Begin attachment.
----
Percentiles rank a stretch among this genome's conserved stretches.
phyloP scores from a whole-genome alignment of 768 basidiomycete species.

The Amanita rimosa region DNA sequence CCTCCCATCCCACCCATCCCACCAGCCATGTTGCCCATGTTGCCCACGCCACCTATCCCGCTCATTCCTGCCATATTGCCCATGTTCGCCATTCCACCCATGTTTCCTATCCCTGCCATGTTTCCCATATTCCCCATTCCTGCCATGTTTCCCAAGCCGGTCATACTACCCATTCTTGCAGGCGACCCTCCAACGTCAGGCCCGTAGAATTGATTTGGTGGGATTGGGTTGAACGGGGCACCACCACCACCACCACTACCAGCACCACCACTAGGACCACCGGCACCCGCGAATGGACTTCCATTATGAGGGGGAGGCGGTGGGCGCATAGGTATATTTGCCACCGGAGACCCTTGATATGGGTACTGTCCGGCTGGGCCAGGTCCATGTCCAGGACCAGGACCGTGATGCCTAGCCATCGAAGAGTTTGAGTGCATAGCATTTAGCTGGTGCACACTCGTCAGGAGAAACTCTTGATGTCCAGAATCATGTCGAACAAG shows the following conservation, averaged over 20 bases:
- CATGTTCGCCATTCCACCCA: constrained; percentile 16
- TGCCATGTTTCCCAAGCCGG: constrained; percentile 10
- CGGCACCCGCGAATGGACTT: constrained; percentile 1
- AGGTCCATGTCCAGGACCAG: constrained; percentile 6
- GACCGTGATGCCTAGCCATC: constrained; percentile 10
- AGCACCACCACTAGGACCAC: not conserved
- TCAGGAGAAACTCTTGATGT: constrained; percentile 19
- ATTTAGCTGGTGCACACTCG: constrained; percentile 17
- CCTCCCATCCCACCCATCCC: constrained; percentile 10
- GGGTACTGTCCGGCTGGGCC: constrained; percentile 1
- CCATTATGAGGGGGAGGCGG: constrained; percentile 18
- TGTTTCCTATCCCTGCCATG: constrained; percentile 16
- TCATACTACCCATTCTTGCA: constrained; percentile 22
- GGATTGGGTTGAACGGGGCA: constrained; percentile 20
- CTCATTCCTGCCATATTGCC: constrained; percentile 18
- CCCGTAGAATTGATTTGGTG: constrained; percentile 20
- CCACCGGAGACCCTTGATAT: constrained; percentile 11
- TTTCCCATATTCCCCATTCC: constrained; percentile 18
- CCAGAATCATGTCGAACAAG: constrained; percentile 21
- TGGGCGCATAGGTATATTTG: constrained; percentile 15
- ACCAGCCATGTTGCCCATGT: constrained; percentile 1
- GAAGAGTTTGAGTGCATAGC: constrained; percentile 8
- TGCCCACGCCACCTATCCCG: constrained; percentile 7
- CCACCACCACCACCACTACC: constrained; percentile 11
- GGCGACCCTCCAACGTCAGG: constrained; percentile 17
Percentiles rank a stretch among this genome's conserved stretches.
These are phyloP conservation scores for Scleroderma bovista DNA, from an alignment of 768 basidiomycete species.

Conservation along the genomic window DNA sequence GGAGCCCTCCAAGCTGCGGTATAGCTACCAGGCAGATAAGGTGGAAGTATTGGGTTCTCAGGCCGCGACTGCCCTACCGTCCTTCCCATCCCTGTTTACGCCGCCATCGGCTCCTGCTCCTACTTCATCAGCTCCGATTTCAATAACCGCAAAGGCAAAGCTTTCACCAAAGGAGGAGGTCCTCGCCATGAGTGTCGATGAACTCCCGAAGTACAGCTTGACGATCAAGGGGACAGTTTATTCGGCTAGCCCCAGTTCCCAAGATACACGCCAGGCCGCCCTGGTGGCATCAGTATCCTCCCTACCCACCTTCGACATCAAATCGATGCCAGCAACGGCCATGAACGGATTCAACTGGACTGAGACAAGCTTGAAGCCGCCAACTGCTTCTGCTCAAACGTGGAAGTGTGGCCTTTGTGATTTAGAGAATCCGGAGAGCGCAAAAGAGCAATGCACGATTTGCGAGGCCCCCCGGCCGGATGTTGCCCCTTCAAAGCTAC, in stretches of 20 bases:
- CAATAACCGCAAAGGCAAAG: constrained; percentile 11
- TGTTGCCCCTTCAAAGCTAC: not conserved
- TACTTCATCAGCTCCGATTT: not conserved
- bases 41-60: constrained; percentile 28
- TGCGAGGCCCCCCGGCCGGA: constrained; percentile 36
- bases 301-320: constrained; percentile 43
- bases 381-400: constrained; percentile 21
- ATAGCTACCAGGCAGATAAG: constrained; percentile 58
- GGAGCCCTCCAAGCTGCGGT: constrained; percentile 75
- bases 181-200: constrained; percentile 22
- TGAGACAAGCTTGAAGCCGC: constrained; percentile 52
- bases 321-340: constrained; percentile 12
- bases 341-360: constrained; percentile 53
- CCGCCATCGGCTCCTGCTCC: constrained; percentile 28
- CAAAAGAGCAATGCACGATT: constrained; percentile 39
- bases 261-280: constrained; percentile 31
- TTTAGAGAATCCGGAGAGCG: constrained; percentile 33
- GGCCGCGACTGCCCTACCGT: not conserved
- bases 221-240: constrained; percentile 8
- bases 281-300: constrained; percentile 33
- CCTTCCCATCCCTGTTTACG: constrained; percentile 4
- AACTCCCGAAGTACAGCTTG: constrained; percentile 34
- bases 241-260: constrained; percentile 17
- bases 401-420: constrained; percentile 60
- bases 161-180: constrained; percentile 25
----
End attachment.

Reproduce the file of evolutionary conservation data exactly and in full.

Percentiles rank a stretch among this genome's conserved stretches.
phyloP scores from a whole-genome alignment of 768 basidiomycete species.

The Amanita rimosa region DNA sequence CCTCCCATCCCACCCATCCCACCAGCCATGTTGCCCATGTTGCCCACGCCACCTATCCCGCTCATTCCTGCCATATTGCCCATGTTCGCCATTCCACCCATGTTTCCTATCCCTGCCATGTTTCCCATATTCCCCATTCCTGCCATGTTTCCCAAGCCGGTCATACTACCCATTCTTGCAGGCGACCCTCCAACGTCAGGCCCGTAGAATTGATTTGGTGGGATTGGGTTGAACGGGGCACCACCACCACCACCACTACCAGCACCACCACTAGGACCACCGGCACCCGCGAATGGACTTCCATTATGAGGGGGAGGCGGTGGGCGCATAGGTATATTTGCCACCGGAGACCCTTGATATGGGTACTGTCCGGCTGGGCCAGGTCCATGTCCAGGACCAGGACCGTGATGCCTAGCCATCGAAGAGTTTGAGTGCATAGCATTTAGCTGGTGCACACTCGTCAGGAGAAACTCTTGATGTCCAGAATCATGTCGAACAAG shows the following conservation, averaged over 20 bases:
- CATGTTCGCCATTCCACCCA: constrained; percentile 16
- TGCCATGTTTCCCAAGCCGG: constrained; percentile 10
- CGGCACCCGCGAATGGACTT: constrained; percentile 1
- AGGTCCATGTCCAGGACCAG: constrained; percentile 6
- GACCGTGATGCCTAGCCATC: constrained; percentile 10
- AGCACCACCACTAGGACCAC: not conserved
- TCAGGAGAAACTCTTGATGT: constrained; percentile 19
- ATTTAGCTGGTGCACACTCG: constrained; percentile 17
- CCTCCCATCCCACCCATCCC: constrained; percentile 10
- GGGTACTGTCCGGCTGGGCC: constrained; percentile 1
- CCATTATGAGGGGGAGGCGG: constrained; percentile 18
- TGTTTCCTATCCCTGCCATG: constrained; percentile 16
- TCATACTACCCATTCTTGCA: constrained; percentile 22
- GGATTGGGTTGAACGGGGCA: constrained; percentile 20
- CTCATTCCTGCCATATTGCC: constrained; percentile 18
- CCCGTAGAATTGATTTGGTG: constrained; percentile 20
- CCACCGGAGACCCTTGATAT: constrained; percentile 11
- TTTCCCATATTCCCCATTCC: constrained; percentile 18
- CCAGAATCATGTCGAACAAG: constrained; percentile 21
- TGGGCGCATAGGTATATTTG: constrained; percentile 15
- ACCAGCCATGTTGCCCATGT: constrained; percentile 1
- GAAGAGTTTGAGTGCATAGC: constrained; percentile 8
- TGCCCACGCCACCTATCCCG: constrained; percentile 7
- CCACCACCACCACCACTACC: constrained; percentile 11
- GGCGACCCTCCAACGTCAGG: constrained; percentile 17
Percentiles rank a stretch among this genome's conserved stretches.
These are phyloP conservation scores for Scleroderma bovista DNA, from an alignment of 768 basidiomycete species.

Conservation along the genomic window DNA sequence GGAGCCCTCCAAGCTGCGGTATAGCTACCAGGCAGATAAGGTGGAAGTATTGGGTTCTCAGGCCGCGACTGCCCTACCGTCCTTCCCATCCCTGTTTACGCCGCCATCGGCTCCTGCTCCTACTTCATCAGCTCCGATTTCAATAACCGCAAAGGCAAAGCTTTCACCAAAGGAGGAGGTCCTCGCCATGAGTGTCGATGAACTCCCGAAGTACAGCTTGACGATCAAGGGGACAGTTTATTCGGCTAGCCCCAGTTCCCAAGATACACGCCAGGCCGCCCTGGTGGCATCAGTATCCTCCCTACCCACCTTCGACATCAAATCGATGCCAGCAACGGCCATGAACGGATTCAACTGGACTGAGACAAGCTTGAAGCCGCCAACTGCTTCTGCTCAAACGTGGAAGTGTGGCCTTTGTGATTTAGAGAATCCGGAGAGCGCAAAAGAGCAATGCACGATTTGCGAGGCCCCCCGGCCGGATGTTGCCCCTTCAAAGCTAC, in stretches of 20 bases:
- CAATAACCGCAAAGGCAAAG: constrained; percentile 11
- TGTTGCCCCTTCAAAGCTAC: not conserved
- TACTTCATCAGCTCCGATTT: not conserved
- bases 41-60: constrained; percentile 28
- TGCGAGGCCCCCCGGCCGGA: constrained; percentile 36
- bases 301-320: constrained; percentile 43
- bases 381-400: constrained; percentile 21
- ATAGCTACCAGGCAGATAAG: constrained; percentile 58
- GGAGCCCTCCAAGCTGCGGT: constrained; percentile 75
- bases 181-200: constrained; percentile 22
- TGAGACAAGCTTGAAGCCGC: constrained; percentile 52
- bases 321-340: constrained; percentile 12
- bases 341-360: constrained; percentile 53
- CCGCCATCGGCTCCTGCTCC: constrained; percentile 28
- CAAAAGAGCAATGCACGATT: constrained; percentile 39
- bases 261-280: constrained; percentile 31
- TTTAGAGAATCCGGAGAGCG: constrained; percentile 33
- GGCCGCGACTGCCCTACCGT: not conserved
- bases 221-240: constrained; percentile 8
- bases 281-300: constrained; percentile 33
- CCTTCCCATCCCTGTTTACG: constrained; percentile 4
- AACTCCCGAAGTACAGCTTG: constrained; percentile 34
- bases 241-260: constrained; percentile 17
- bases 401-420: constrained; percentile 60
- bases 161-180: constrained; percentile 25